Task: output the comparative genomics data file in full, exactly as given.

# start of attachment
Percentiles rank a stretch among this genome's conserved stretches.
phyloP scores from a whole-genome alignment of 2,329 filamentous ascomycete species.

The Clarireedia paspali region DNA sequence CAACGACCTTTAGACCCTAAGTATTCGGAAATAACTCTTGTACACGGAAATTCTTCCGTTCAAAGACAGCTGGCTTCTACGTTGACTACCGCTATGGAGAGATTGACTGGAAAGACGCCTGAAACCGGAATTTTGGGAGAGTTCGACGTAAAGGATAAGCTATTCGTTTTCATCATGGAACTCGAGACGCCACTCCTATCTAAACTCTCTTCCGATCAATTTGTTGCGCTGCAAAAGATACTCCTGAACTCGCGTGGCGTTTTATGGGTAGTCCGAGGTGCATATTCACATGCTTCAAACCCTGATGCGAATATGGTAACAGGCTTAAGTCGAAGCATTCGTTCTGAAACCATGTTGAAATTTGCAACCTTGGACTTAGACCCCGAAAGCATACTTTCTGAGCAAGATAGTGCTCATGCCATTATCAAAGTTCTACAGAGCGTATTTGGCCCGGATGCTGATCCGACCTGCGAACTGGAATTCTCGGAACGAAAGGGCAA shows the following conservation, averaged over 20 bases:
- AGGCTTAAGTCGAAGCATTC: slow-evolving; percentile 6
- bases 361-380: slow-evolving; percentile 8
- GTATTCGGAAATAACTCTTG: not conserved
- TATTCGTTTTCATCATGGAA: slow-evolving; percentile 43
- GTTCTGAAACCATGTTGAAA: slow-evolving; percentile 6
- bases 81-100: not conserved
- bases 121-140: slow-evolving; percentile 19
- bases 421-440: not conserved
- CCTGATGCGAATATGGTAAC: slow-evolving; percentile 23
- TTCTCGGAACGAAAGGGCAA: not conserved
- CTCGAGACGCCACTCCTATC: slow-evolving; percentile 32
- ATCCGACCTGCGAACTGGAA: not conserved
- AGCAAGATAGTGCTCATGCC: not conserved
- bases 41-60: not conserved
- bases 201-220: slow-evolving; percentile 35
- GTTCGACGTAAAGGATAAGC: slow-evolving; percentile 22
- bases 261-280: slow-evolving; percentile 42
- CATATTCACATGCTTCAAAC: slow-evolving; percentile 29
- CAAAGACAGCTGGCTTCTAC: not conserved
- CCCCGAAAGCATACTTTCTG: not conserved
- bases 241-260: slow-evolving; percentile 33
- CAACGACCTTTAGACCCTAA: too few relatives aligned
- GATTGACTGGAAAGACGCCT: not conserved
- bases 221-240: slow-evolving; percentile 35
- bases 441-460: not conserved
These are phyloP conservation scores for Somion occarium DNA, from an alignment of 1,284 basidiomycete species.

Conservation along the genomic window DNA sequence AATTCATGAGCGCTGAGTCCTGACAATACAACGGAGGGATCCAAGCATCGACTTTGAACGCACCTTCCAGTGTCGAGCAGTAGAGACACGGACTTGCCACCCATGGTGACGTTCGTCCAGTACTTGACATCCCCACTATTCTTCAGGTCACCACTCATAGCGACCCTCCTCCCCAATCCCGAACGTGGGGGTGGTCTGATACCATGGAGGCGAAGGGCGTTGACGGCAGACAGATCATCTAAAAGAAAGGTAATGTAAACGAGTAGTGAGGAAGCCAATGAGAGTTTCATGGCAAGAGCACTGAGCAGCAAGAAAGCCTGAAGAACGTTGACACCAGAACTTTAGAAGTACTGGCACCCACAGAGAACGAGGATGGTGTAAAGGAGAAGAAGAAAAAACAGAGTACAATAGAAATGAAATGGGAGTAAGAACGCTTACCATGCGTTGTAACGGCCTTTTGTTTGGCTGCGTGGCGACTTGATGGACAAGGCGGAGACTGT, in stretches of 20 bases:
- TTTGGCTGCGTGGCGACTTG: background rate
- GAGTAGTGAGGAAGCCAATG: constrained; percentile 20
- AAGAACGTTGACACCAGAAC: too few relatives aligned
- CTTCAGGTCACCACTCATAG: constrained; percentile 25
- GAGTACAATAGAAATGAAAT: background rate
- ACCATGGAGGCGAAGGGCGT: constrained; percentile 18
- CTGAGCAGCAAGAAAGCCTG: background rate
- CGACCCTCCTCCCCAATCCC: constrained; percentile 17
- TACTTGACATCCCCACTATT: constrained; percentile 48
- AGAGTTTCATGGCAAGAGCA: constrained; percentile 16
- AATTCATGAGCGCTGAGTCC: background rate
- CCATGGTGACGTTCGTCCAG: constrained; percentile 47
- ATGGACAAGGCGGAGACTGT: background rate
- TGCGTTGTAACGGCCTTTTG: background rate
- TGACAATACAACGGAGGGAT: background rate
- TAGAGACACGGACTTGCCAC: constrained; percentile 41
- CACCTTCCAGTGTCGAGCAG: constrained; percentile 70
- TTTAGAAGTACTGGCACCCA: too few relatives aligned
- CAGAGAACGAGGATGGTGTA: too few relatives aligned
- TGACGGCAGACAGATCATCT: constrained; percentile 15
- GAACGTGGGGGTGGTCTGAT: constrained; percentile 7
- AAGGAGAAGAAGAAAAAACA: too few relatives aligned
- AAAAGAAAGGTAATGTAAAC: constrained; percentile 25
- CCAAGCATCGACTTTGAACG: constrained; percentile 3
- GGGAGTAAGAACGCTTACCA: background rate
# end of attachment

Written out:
Percentiles rank a stretch among this genome's conserved stretches.
phyloP scores from a whole-genome alignment of 2,329 filamentous ascomycete species.

The Clarireedia paspali region DNA sequence CAACGACCTTTAGACCCTAAGTATTCGGAAATAACTCTTGTACACGGAAATTCTTCCGTTCAAAGACAGCTGGCTTCTACGTTGACTACCGCTATGGAGAGATTGACTGGAAAGACGCCTGAAACCGGAATTTTGGGAGAGTTCGACGTAAAGGATAAGCTATTCGTTTTCATCATGGAACTCGAGACGCCACTCCTATCTAAACTCTCTTCCGATCAATTTGTTGCGCTGCAAAAGATACTCCTGAACTCGCGTGGCGTTTTATGGGTAGTCCGAGGTGCATATTCACATGCTTCAAACCCTGATGCGAATATGGTAACAGGCTTAAGTCGAAGCATTCGTTCTGAAACCATGTTGAAATTTGCAACCTTGGACTTAGACCCCGAAAGCATACTTTCTGAGCAAGATAGTGCTCATGCCATTATCAAAGTTCTACAGAGCGTATTTGGCCCGGATGCTGATCCGACCTGCGAACTGGAATTCTCGGAACGAAAGGGCAA shows the following conservation, averaged over 20 bases:
- AGGCTTAAGTCGAAGCATTC: slow-evolving; percentile 6
- bases 361-380: slow-evolving; percentile 8
- GTATTCGGAAATAACTCTTG: not conserved
- TATTCGTTTTCATCATGGAA: slow-evolving; percentile 43
- GTTCTGAAACCATGTTGAAA: slow-evolving; percentile 6
- bases 81-100: not conserved
- bases 121-140: slow-evolving; percentile 19
- bases 421-440: not conserved
- CCTGATGCGAATATGGTAAC: slow-evolving; percentile 23
- TTCTCGGAACGAAAGGGCAA: not conserved
- CTCGAGACGCCACTCCTATC: slow-evolving; percentile 32
- ATCCGACCTGCGAACTGGAA: not conserved
- AGCAAGATAGTGCTCATGCC: not conserved
- bases 41-60: not conserved
- bases 201-220: slow-evolving; percentile 35
- GTTCGACGTAAAGGATAAGC: slow-evolving; percentile 22
- bases 261-280: slow-evolving; percentile 42
- CATATTCACATGCTTCAAAC: slow-evolving; percentile 29
- CAAAGACAGCTGGCTTCTAC: not conserved
- CCCCGAAAGCATACTTTCTG: not conserved
- bases 241-260: slow-evolving; percentile 33
- CAACGACCTTTAGACCCTAA: too few relatives aligned
- GATTGACTGGAAAGACGCCT: not conserved
- bases 221-240: slow-evolving; percentile 35
- bases 441-460: not conserved
These are phyloP conservation scores for Somion occarium DNA, from an alignment of 1,284 basidiomycete species.

Conservation along the genomic window DNA sequence AATTCATGAGCGCTGAGTCCTGACAATACAACGGAGGGATCCAAGCATCGACTTTGAACGCACCTTCCAGTGTCGAGCAGTAGAGACACGGACTTGCCACCCATGGTGACGTTCGTCCAGTACTTGACATCCCCACTATTCTTCAGGTCACCACTCATAGCGACCCTCCTCCCCAATCCCGAACGTGGGGGTGGTCTGATACCATGGAGGCGAAGGGCGTTGACGGCAGACAGATCATCTAAAAGAAAGGTAATGTAAACGAGTAGTGAGGAAGCCAATGAGAGTTTCATGGCAAGAGCACTGAGCAGCAAGAAAGCCTGAAGAACGTTGACACCAGAACTTTAGAAGTACTGGCACCCACAGAGAACGAGGATGGTGTAAAGGAGAAGAAGAAAAAACAGAGTACAATAGAAATGAAATGGGAGTAAGAACGCTTACCATGCGTTGTAACGGCCTTTTGTTTGGCTGCGTGGCGACTTGATGGACAAGGCGGAGACTGT, in stretches of 20 bases:
- TTTGGCTGCGTGGCGACTTG: background rate
- GAGTAGTGAGGAAGCCAATG: constrained; percentile 20
- AAGAACGTTGACACCAGAAC: too few relatives aligned
- CTTCAGGTCACCACTCATAG: constrained; percentile 25
- GAGTACAATAGAAATGAAAT: background rate
- ACCATGGAGGCGAAGGGCGT: constrained; percentile 18
- CTGAGCAGCAAGAAAGCCTG: background rate
- CGACCCTCCTCCCCAATCCC: constrained; percentile 17
- TACTTGACATCCCCACTATT: constrained; percentile 48
- AGAGTTTCATGGCAAGAGCA: constrained; percentile 16
- AATTCATGAGCGCTGAGTCC: background rate
- CCATGGTGACGTTCGTCCAG: constrained; percentile 47
- ATGGACAAGGCGGAGACTGT: background rate
- TGCGTTGTAACGGCCTTTTG: background rate
- TGACAATACAACGGAGGGAT: background rate
- TAGAGACACGGACTTGCCAC: constrained; percentile 41
- CACCTTCCAGTGTCGAGCAG: constrained; percentile 70
- TTTAGAAGTACTGGCACCCA: too few relatives aligned
- CAGAGAACGAGGATGGTGTA: too few relatives aligned
- TGACGGCAGACAGATCATCT: constrained; percentile 15
- GAACGTGGGGGTGGTCTGAT: constrained; percentile 7
- AAGGAGAAGAAGAAAAAACA: too few relatives aligned
- AAAAGAAAGGTAATGTAAAC: constrained; percentile 25
- CCAAGCATCGACTTTGAACG: constrained; percentile 3
- GGGAGTAAGAACGCTTACCA: background rate